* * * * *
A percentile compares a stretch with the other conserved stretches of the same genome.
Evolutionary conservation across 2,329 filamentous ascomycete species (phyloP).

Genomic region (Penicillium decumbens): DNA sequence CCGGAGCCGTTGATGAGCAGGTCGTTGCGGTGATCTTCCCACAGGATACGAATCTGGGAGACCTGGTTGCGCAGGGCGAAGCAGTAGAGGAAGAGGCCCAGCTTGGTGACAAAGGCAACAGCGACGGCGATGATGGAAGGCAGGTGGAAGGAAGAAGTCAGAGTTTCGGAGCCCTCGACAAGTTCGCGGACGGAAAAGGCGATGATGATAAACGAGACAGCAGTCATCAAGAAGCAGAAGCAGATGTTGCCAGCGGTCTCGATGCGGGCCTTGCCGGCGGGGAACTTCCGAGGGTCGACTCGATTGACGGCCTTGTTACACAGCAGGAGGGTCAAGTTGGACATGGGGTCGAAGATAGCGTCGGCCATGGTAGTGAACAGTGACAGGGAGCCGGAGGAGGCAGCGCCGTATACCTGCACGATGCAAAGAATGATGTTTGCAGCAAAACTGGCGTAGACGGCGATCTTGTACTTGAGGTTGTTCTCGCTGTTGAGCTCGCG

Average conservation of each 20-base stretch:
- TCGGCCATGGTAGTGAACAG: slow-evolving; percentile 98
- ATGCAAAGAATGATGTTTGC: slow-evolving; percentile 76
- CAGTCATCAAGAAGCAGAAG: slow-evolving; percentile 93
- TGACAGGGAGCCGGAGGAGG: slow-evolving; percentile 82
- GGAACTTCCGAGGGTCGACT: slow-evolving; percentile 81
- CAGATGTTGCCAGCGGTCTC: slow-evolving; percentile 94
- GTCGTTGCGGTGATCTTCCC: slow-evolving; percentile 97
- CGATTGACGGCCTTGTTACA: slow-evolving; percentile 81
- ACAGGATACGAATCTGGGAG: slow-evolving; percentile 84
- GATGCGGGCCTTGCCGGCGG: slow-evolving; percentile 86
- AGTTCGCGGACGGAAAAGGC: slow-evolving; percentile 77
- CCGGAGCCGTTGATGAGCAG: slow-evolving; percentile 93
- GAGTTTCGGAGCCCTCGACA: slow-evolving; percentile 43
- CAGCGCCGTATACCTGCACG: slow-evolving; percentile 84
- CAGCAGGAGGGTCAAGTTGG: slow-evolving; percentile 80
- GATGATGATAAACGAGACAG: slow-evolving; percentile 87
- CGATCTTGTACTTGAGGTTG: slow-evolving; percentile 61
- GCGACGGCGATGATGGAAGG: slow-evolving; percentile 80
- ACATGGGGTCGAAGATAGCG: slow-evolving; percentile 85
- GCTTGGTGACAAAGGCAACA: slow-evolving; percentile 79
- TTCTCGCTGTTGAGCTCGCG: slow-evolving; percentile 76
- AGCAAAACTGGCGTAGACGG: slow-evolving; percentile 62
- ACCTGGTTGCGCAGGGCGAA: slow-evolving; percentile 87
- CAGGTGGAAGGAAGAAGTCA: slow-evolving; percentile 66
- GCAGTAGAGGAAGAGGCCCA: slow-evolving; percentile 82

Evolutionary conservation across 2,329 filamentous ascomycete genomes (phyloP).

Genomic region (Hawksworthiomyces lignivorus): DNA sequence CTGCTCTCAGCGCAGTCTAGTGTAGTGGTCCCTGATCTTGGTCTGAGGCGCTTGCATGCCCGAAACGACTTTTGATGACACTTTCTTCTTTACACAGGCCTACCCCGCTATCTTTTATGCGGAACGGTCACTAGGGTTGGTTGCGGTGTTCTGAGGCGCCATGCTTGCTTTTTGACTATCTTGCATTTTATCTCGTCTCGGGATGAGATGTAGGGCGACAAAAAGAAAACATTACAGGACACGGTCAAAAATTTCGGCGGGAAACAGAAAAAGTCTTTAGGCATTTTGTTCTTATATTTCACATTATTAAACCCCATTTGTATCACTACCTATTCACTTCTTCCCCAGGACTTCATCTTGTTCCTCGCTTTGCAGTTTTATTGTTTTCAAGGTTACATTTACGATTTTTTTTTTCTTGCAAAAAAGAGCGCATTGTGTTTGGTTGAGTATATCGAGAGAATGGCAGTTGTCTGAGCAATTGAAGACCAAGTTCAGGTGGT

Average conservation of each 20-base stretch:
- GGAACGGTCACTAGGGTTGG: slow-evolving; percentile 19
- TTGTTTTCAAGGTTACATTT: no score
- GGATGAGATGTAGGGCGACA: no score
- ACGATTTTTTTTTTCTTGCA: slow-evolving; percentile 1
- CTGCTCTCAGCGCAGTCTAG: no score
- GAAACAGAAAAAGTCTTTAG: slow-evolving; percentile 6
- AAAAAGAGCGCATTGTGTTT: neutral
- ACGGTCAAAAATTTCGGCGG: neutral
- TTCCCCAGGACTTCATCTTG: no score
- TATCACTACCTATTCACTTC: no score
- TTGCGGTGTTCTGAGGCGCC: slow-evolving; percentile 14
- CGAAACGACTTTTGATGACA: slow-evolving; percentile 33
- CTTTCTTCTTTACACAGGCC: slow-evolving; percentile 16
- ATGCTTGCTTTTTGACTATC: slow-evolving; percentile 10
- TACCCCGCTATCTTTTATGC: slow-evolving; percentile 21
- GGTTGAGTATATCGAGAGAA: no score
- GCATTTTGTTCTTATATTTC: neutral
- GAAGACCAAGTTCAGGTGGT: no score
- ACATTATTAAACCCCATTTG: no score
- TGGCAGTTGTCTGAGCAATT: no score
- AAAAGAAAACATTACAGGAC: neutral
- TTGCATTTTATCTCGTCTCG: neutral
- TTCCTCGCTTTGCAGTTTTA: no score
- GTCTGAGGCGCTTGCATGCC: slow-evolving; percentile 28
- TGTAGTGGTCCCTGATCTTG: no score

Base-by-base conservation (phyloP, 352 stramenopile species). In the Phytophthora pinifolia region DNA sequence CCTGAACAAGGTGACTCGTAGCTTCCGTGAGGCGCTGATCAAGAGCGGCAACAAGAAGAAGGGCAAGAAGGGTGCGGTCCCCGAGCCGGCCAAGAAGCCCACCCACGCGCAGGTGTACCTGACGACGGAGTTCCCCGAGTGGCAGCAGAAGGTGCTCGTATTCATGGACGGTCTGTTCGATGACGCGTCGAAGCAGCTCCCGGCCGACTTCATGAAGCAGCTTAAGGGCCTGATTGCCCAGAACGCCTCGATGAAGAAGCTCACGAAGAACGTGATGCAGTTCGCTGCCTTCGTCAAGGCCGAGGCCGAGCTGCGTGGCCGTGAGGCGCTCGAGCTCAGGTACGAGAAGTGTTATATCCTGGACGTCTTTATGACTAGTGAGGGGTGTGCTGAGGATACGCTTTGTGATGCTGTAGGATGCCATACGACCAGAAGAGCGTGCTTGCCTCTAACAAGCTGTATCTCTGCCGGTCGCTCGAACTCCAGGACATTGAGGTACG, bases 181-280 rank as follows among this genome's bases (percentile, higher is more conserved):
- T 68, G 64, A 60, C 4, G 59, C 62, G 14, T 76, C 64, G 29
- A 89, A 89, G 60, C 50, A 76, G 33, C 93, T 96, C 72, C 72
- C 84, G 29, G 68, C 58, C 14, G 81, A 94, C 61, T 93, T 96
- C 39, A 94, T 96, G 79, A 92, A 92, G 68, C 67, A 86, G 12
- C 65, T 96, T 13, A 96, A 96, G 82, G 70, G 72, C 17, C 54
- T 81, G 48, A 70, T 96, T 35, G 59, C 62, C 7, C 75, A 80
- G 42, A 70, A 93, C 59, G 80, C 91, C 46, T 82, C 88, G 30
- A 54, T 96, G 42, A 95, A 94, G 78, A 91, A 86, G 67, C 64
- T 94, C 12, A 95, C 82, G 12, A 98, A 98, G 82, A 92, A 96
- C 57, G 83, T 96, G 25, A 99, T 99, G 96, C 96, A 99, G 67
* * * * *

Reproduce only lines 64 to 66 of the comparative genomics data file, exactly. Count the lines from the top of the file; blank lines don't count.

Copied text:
- T 81, G 48, A 70, T 96, T 35, G 59, C 62, C 7, C 75, A 80
- G 42, A 70, A 93, C 59, G 80, C 91, C 46, T 82, C 88, G 30
- A 54, T 96, G 42, A 95, A 94, G 78, A 91, A 86, G 67, C 64